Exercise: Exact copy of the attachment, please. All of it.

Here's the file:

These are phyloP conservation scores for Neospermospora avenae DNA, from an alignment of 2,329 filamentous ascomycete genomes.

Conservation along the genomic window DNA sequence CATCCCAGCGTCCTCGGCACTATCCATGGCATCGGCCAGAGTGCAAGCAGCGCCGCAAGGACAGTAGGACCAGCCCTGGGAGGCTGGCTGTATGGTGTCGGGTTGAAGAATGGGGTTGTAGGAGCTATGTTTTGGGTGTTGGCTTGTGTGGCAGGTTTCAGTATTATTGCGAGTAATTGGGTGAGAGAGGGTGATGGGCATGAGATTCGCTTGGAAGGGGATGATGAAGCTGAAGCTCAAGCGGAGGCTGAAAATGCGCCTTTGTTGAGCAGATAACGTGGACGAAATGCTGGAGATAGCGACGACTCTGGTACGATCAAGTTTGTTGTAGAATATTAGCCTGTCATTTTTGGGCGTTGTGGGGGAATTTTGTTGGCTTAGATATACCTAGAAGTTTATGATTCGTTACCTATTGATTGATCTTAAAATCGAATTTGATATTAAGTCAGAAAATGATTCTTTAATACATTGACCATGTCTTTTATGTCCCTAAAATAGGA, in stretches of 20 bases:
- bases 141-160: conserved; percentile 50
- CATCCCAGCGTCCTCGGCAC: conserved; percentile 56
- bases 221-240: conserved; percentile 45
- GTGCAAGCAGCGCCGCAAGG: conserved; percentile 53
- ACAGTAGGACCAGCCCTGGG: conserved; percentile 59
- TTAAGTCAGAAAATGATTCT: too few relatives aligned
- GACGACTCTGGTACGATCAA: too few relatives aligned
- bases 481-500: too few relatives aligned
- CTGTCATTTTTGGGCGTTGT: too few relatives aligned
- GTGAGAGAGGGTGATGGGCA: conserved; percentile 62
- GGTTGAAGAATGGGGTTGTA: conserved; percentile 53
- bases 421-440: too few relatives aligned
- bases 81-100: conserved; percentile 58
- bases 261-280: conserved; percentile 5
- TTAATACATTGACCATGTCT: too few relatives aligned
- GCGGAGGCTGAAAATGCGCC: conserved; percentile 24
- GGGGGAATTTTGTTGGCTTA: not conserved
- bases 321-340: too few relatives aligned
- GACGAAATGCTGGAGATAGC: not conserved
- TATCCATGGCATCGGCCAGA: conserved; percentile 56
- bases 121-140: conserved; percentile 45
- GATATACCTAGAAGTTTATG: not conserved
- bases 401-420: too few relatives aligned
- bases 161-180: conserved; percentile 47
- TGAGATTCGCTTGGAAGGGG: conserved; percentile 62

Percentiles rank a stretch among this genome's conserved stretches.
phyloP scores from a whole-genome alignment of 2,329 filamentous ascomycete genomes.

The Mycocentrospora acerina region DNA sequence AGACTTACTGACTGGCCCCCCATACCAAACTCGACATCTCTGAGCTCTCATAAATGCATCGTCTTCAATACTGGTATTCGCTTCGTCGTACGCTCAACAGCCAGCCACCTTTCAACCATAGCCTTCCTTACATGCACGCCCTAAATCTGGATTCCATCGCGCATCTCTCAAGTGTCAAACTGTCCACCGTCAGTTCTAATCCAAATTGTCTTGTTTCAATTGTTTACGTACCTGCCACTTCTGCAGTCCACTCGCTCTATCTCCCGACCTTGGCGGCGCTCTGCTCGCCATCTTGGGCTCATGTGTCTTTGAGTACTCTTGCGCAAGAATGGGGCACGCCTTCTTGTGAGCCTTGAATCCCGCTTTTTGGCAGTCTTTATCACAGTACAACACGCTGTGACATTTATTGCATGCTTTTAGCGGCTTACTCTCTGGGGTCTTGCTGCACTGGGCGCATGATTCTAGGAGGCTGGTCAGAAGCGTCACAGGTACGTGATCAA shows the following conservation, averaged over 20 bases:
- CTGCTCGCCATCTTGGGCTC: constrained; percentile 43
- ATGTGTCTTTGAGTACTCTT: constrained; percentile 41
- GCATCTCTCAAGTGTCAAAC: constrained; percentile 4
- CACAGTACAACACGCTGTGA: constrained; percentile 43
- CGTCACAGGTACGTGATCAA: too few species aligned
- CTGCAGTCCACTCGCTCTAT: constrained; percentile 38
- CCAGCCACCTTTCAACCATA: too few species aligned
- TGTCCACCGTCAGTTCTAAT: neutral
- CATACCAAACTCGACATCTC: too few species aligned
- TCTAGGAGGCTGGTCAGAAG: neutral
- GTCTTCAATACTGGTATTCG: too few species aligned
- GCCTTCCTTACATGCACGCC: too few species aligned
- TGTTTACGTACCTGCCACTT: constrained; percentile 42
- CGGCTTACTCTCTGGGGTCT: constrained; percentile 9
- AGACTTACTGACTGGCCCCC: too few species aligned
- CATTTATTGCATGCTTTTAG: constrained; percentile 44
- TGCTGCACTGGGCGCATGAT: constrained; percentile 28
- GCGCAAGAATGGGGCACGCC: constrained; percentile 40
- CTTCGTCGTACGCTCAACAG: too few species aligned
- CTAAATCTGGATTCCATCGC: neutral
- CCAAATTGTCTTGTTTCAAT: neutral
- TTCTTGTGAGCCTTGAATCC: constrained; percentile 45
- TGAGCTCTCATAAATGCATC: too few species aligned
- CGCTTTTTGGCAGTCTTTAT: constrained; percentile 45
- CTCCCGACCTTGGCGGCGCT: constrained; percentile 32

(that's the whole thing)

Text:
These are phyloP conservation scores for Neospermospora avenae DNA, from an alignment of 2,329 filamentous ascomycete genomes.

Conservation along the genomic window DNA sequence CATCCCAGCGTCCTCGGCACTATCCATGGCATCGGCCAGAGTGCAAGCAGCGCCGCAAGGACAGTAGGACCAGCCCTGGGAGGCTGGCTGTATGGTGTCGGGTTGAAGAATGGGGTTGTAGGAGCTATGTTTTGGGTGTTGGCTTGTGTGGCAGGTTTCAGTATTATTGCGAGTAATTGGGTGAGAGAGGGTGATGGGCATGAGATTCGCTTGGAAGGGGATGATGAAGCTGAAGCTCAAGCGGAGGCTGAAAATGCGCCTTTGTTGAGCAGATAACGTGGACGAAATGCTGGAGATAGCGACGACTCTGGTACGATCAAGTTTGTTGTAGAATATTAGCCTGTCATTTTTGGGCGTTGTGGGGGAATTTTGTTGGCTTAGATATACCTAGAAGTTTATGATTCGTTACCTATTGATTGATCTTAAAATCGAATTTGATATTAAGTCAGAAAATGATTCTTTAATACATTGACCATGTCTTTTATGTCCCTAAAATAGGA, in stretches of 20 bases:
- bases 141-160: conserved; percentile 50
- CATCCCAGCGTCCTCGGCAC: conserved; percentile 56
- bases 221-240: conserved; percentile 45
- GTGCAAGCAGCGCCGCAAGG: conserved; percentile 53
- ACAGTAGGACCAGCCCTGGG: conserved; percentile 59
- TTAAGTCAGAAAATGATTCT: too few relatives aligned
- GACGACTCTGGTACGATCAA: too few relatives aligned
- bases 481-500: too few relatives aligned
- CTGTCATTTTTGGGCGTTGT: too few relatives aligned
- GTGAGAGAGGGTGATGGGCA: conserved; percentile 62
- GGTTGAAGAATGGGGTTGTA: conserved; percentile 53
- bases 421-440: too few relatives aligned
- bases 81-100: conserved; percentile 58
- bases 261-280: conserved; percentile 5
- TTAATACATTGACCATGTCT: too few relatives aligned
- GCGGAGGCTGAAAATGCGCC: conserved; percentile 24
- GGGGGAATTTTGTTGGCTTA: not conserved
- bases 321-340: too few relatives aligned
- GACGAAATGCTGGAGATAGC: not conserved
- TATCCATGGCATCGGCCAGA: conserved; percentile 56
- bases 121-140: conserved; percentile 45
- GATATACCTAGAAGTTTATG: not conserved
- bases 401-420: too few relatives aligned
- bases 161-180: conserved; percentile 47
- TGAGATTCGCTTGGAAGGGG: conserved; percentile 62

Percentiles rank a stretch among this genome's conserved stretches.
phyloP scores from a whole-genome alignment of 2,329 filamentous ascomycete genomes.

The Mycocentrospora acerina region DNA sequence AGACTTACTGACTGGCCCCCCATACCAAACTCGACATCTCTGAGCTCTCATAAATGCATCGTCTTCAATACTGGTATTCGCTTCGTCGTACGCTCAACAGCCAGCCACCTTTCAACCATAGCCTTCCTTACATGCACGCCCTAAATCTGGATTCCATCGCGCATCTCTCAAGTGTCAAACTGTCCACCGTCAGTTCTAATCCAAATTGTCTTGTTTCAATTGTTTACGTACCTGCCACTTCTGCAGTCCACTCGCTCTATCTCCCGACCTTGGCGGCGCTCTGCTCGCCATCTTGGGCTCATGTGTCTTTGAGTACTCTTGCGCAAGAATGGGGCACGCCTTCTTGTGAGCCTTGAATCCCGCTTTTTGGCAGTCTTTATCACAGTACAACACGCTGTGACATTTATTGCATGCTTTTAGCGGCTTACTCTCTGGGGTCTTGCTGCACTGGGCGCATGATTCTAGGAGGCTGGTCAGAAGCGTCACAGGTACGTGATCAA shows the following conservation, averaged over 20 bases:
- CTGCTCGCCATCTTGGGCTC: constrained; percentile 43
- ATGTGTCTTTGAGTACTCTT: constrained; percentile 41
- GCATCTCTCAAGTGTCAAAC: constrained; percentile 4
- CACAGTACAACACGCTGTGA: constrained; percentile 43
- CGTCACAGGTACGTGATCAA: too few species aligned
- CTGCAGTCCACTCGCTCTAT: constrained; percentile 38
- CCAGCCACCTTTCAACCATA: too few species aligned
- TGTCCACCGTCAGTTCTAAT: neutral
- CATACCAAACTCGACATCTC: too few species aligned
- TCTAGGAGGCTGGTCAGAAG: neutral
- GTCTTCAATACTGGTATTCG: too few species aligned
- GCCTTCCTTACATGCACGCC: too few species aligned
- TGTTTACGTACCTGCCACTT: constrained; percentile 42
- CGGCTTACTCTCTGGGGTCT: constrained; percentile 9
- AGACTTACTGACTGGCCCCC: too few species aligned
- CATTTATTGCATGCTTTTAG: constrained; percentile 44
- TGCTGCACTGGGCGCATGAT: constrained; percentile 28
- GCGCAAGAATGGGGCACGCC: constrained; percentile 40
- CTTCGTCGTACGCTCAACAG: too few species aligned
- CTAAATCTGGATTCCATCGC: neutral
- CCAAATTGTCTTGTTTCAAT: neutral
- TTCTTGTGAGCCTTGAATCC: constrained; percentile 45
- TGAGCTCTCATAAATGCATC: too few species aligned
- CGCTTTTTGGCAGTCTTTAT: constrained; percentile 45
- CTCCCGACCTTGGCGGCGCT: constrained; percentile 32